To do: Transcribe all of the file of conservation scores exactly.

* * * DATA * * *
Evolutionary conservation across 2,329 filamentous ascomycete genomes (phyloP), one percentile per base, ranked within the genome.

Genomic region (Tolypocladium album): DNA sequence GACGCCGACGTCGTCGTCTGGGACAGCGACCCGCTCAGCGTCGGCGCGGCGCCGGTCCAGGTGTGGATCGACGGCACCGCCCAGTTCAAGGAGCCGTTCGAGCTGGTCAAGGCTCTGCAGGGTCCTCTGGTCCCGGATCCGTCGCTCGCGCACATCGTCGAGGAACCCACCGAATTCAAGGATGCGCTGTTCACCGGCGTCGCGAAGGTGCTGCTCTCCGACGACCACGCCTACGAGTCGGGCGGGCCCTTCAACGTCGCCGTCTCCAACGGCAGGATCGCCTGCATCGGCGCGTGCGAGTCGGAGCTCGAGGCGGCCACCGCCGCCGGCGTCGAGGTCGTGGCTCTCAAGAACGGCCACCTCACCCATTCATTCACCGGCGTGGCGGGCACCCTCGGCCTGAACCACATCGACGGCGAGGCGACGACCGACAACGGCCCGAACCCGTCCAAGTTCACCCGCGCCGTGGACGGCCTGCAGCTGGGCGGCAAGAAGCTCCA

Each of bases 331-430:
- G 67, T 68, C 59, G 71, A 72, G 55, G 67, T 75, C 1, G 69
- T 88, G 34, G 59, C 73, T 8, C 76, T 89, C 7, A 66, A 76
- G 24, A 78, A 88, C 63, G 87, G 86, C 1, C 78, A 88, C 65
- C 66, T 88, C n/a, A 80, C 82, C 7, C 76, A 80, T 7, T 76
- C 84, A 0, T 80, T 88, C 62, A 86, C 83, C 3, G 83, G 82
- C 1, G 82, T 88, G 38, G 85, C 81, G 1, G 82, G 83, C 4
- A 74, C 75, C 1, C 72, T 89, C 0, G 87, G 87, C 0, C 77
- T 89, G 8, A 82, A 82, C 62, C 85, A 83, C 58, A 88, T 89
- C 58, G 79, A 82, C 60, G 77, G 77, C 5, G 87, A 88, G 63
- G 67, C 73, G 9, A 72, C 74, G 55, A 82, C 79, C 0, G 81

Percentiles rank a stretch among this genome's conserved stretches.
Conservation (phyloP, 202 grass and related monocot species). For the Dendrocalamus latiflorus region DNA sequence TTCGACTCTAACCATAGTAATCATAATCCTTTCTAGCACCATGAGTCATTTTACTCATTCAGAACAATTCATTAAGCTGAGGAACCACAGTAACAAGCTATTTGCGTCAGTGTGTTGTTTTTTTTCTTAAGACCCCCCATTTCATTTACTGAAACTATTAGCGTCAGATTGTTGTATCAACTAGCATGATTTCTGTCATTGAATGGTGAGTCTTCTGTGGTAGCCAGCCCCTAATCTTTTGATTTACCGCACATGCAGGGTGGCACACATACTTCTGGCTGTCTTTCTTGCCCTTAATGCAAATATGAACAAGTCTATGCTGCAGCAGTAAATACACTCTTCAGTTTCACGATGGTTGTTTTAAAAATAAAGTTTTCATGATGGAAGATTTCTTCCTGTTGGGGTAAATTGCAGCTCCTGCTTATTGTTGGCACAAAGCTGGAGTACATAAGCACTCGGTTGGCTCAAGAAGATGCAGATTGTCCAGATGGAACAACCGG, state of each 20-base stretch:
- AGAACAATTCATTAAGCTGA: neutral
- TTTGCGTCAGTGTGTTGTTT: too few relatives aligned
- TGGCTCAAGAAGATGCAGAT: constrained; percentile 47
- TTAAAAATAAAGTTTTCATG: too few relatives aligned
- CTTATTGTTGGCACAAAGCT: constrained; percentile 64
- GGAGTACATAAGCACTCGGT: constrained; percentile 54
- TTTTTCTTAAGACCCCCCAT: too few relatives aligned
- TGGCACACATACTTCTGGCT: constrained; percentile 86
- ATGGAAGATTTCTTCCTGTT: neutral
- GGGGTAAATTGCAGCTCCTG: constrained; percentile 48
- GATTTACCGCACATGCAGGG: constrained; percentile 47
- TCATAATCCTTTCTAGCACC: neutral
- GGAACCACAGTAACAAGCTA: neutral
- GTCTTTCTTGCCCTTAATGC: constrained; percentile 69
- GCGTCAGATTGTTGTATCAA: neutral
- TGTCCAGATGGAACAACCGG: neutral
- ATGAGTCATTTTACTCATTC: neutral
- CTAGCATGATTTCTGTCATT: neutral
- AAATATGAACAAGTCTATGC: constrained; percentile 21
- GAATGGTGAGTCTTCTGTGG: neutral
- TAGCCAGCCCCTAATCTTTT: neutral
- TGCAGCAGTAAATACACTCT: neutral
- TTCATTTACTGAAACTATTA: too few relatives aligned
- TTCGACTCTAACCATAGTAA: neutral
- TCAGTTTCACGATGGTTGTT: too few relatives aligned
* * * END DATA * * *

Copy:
Evolutionary conservation across 2,329 filamentous ascomycete genomes (phyloP), one percentile per base, ranked within the genome.

Genomic region (Tolypocladium album): DNA sequence GACGCCGACGTCGTCGTCTGGGACAGCGACCCGCTCAGCGTCGGCGCGGCGCCGGTCCAGGTGTGGATCGACGGCACCGCCCAGTTCAAGGAGCCGTTCGAGCTGGTCAAGGCTCTGCAGGGTCCTCTGGTCCCGGATCCGTCGCTCGCGCACATCGTCGAGGAACCCACCGAATTCAAGGATGCGCTGTTCACCGGCGTCGCGAAGGTGCTGCTCTCCGACGACCACGCCTACGAGTCGGGCGGGCCCTTCAACGTCGCCGTCTCCAACGGCAGGATCGCCTGCATCGGCGCGTGCGAGTCGGAGCTCGAGGCGGCCACCGCCGCCGGCGTCGAGGTCGTGGCTCTCAAGAACGGCCACCTCACCCATTCATTCACCGGCGTGGCGGGCACCCTCGGCCTGAACCACATCGACGGCGAGGCGACGACCGACAACGGCCCGAACCCGTCCAAGTTCACCCGCGCCGTGGACGGCCTGCAGCTGGGCGGCAAGAAGCTCCA

Each of bases 331-430:
- G 67, T 68, C 59, G 71, A 72, G 55, G 67, T 75, C 1, G 69
- T 88, G 34, G 59, C 73, T 8, C 76, T 89, C 7, A 66, A 76
- G 24, A 78, A 88, C 63, G 87, G 86, C 1, C 78, A 88, C 65
- C 66, T 88, C n/a, A 80, C 82, C 7, C 76, A 80, T 7, T 76
- C 84, A 0, T 80, T 88, C 62, A 86, C 83, C 3, G 83, G 82
- C 1, G 82, T 88, G 38, G 85, C 81, G 1, G 82, G 83, C 4
- A 74, C 75, C 1, C 72, T 89, C 0, G 87, G 87, C 0, C 77
- T 89, G 8, A 82, A 82, C 62, C 85, A 83, C 58, A 88, T 89
- C 58, G 79, A 82, C 60, G 77, G 77, C 5, G 87, A 88, G 63
- G 67, C 73, G 9, A 72, C 74, G 55, A 82, C 79, C 0, G 81

Percentiles rank a stretch among this genome's conserved stretches.
Conservation (phyloP, 202 grass and related monocot species). For the Dendrocalamus latiflorus region DNA sequence TTCGACTCTAACCATAGTAATCATAATCCTTTCTAGCACCATGAGTCATTTTACTCATTCAGAACAATTCATTAAGCTGAGGAACCACAGTAACAAGCTATTTGCGTCAGTGTGTTGTTTTTTTTCTTAAGACCCCCCATTTCATTTACTGAAACTATTAGCGTCAGATTGTTGTATCAACTAGCATGATTTCTGTCATTGAATGGTGAGTCTTCTGTGGTAGCCAGCCCCTAATCTTTTGATTTACCGCACATGCAGGGTGGCACACATACTTCTGGCTGTCTTTCTTGCCCTTAATGCAAATATGAACAAGTCTATGCTGCAGCAGTAAATACACTCTTCAGTTTCACGATGGTTGTTTTAAAAATAAAGTTTTCATGATGGAAGATTTCTTCCTGTTGGGGTAAATTGCAGCTCCTGCTTATTGTTGGCACAAAGCTGGAGTACATAAGCACTCGGTTGGCTCAAGAAGATGCAGATTGTCCAGATGGAACAACCGG, state of each 20-base stretch:
- AGAACAATTCATTAAGCTGA: neutral
- TTTGCGTCAGTGTGTTGTTT: too few relatives aligned
- TGGCTCAAGAAGATGCAGAT: constrained; percentile 47
- TTAAAAATAAAGTTTTCATG: too few relatives aligned
- CTTATTGTTGGCACAAAGCT: constrained; percentile 64
- GGAGTACATAAGCACTCGGT: constrained; percentile 54
- TTTTTCTTAAGACCCCCCAT: too few relatives aligned
- TGGCACACATACTTCTGGCT: constrained; percentile 86
- ATGGAAGATTTCTTCCTGTT: neutral
- GGGGTAAATTGCAGCTCCTG: constrained; percentile 48
- GATTTACCGCACATGCAGGG: constrained; percentile 47
- TCATAATCCTTTCTAGCACC: neutral
- GGAACCACAGTAACAAGCTA: neutral
- GTCTTTCTTGCCCTTAATGC: constrained; percentile 69
- GCGTCAGATTGTTGTATCAA: neutral
- TGTCCAGATGGAACAACCGG: neutral
- ATGAGTCATTTTACTCATTC: neutral
- CTAGCATGATTTCTGTCATT: neutral
- AAATATGAACAAGTCTATGC: constrained; percentile 21
- GAATGGTGAGTCTTCTGTGG: neutral
- TAGCCAGCCCCTAATCTTTT: neutral
- TGCAGCAGTAAATACACTCT: neutral
- TTCATTTACTGAAACTATTA: too few relatives aligned
- TTCGACTCTAACCATAGTAA: neutral
- TCAGTTTCACGATGGTTGTT: too few relatives aligned